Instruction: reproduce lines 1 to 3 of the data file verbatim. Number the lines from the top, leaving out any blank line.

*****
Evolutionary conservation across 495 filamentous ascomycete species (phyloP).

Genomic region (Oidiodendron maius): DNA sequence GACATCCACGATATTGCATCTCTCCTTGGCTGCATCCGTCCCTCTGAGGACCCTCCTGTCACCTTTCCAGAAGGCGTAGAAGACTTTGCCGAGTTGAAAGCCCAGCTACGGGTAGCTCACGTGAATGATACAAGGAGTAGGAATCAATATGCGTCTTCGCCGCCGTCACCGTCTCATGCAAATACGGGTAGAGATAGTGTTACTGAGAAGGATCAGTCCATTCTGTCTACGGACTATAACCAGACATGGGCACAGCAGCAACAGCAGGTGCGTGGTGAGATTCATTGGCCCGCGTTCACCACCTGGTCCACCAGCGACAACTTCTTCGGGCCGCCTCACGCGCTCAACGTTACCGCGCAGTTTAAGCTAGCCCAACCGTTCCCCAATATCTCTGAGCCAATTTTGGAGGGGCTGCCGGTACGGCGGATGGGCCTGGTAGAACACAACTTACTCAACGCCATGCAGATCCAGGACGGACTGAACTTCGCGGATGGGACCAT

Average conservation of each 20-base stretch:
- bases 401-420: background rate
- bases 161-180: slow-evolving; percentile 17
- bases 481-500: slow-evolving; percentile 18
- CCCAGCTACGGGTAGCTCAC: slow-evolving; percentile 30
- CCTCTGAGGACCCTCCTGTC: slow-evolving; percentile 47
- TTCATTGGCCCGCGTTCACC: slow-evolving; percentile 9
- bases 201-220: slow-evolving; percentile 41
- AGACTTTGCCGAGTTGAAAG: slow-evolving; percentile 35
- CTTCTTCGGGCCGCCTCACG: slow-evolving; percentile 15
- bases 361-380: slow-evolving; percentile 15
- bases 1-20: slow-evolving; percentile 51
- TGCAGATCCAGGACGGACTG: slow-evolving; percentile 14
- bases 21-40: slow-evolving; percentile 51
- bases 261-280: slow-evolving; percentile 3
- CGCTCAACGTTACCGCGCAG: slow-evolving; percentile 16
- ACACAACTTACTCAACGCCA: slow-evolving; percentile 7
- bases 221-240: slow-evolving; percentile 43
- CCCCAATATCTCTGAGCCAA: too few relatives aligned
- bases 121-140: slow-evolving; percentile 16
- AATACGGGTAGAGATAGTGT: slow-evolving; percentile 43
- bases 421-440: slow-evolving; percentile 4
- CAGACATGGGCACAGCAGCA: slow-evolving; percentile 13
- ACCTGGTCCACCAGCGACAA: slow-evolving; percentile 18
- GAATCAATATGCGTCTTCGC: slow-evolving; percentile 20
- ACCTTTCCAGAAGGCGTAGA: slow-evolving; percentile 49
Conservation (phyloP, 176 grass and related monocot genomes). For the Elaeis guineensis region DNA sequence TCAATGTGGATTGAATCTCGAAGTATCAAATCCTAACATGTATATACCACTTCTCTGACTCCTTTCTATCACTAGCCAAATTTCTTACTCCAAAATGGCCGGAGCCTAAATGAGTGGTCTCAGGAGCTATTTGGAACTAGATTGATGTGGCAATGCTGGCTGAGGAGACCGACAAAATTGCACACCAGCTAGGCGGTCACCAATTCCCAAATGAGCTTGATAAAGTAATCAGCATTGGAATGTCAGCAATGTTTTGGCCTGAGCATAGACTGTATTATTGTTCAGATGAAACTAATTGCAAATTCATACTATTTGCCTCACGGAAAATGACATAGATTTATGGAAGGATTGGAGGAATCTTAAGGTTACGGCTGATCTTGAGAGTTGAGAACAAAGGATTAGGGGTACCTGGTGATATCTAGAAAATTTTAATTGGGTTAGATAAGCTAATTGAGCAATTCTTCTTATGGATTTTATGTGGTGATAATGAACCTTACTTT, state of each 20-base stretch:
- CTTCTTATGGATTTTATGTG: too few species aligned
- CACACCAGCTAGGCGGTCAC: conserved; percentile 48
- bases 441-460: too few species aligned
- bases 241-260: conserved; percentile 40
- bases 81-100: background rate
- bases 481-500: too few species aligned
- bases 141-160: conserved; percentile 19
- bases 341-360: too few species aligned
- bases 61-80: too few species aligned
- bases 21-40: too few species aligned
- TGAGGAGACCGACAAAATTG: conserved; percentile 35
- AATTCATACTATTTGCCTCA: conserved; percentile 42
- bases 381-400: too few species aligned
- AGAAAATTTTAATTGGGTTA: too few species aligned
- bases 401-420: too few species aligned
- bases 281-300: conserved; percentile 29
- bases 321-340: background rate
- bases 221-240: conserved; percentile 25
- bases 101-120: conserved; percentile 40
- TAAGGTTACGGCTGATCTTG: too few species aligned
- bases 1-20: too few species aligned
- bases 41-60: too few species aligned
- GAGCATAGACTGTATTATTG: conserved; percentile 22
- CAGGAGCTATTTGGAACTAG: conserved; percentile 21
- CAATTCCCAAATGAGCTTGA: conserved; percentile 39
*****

Evolutionary conservation across 495 filamentous ascomycete species (phyloP).

Genomic region (Oidiodendron maius): DNA sequence GACATCCACGATATTGCATCTCTCCTTGGCTGCATCCGTCCCTCTGAGGACCCTCCTGTCACCTTTCCAGAAGGCGTAGAAGACTTTGCCGAGTTGAAAGCCCAGCTACGGGTAGCTCACGTGAATGATACAAGGAGTAGGAATCAATATGCGTCTTCGCCGCCGTCACCGTCTCATGCAAATACGGGTAGAGATAGTGTTACTGAGAAGGATCAGTCCATTCTGTCTACGGACTATAACCAGACATGGGCACAGCAGCAACAGCAGGTGCGTGGTGAGATTCATTGGCCCGCGTTCACCACCTGGTCCACCAGCGACAACTTCTTCGGGCCGCCTCACGCGCTCAACGTTACCGCGCAGTTTAAGCTAGCCCAACCGTTCCCCAATATCTCTGAGCCAATTTTGGAGGGGCTGCCGGTACGGCGGATGGGCCTGGTAGAACACAACTTACTCAACGCCATGCAGATCCAGGACGGACTGAACTTCGCGGATGGGACCAT

Average conservation of each 20-base stretch: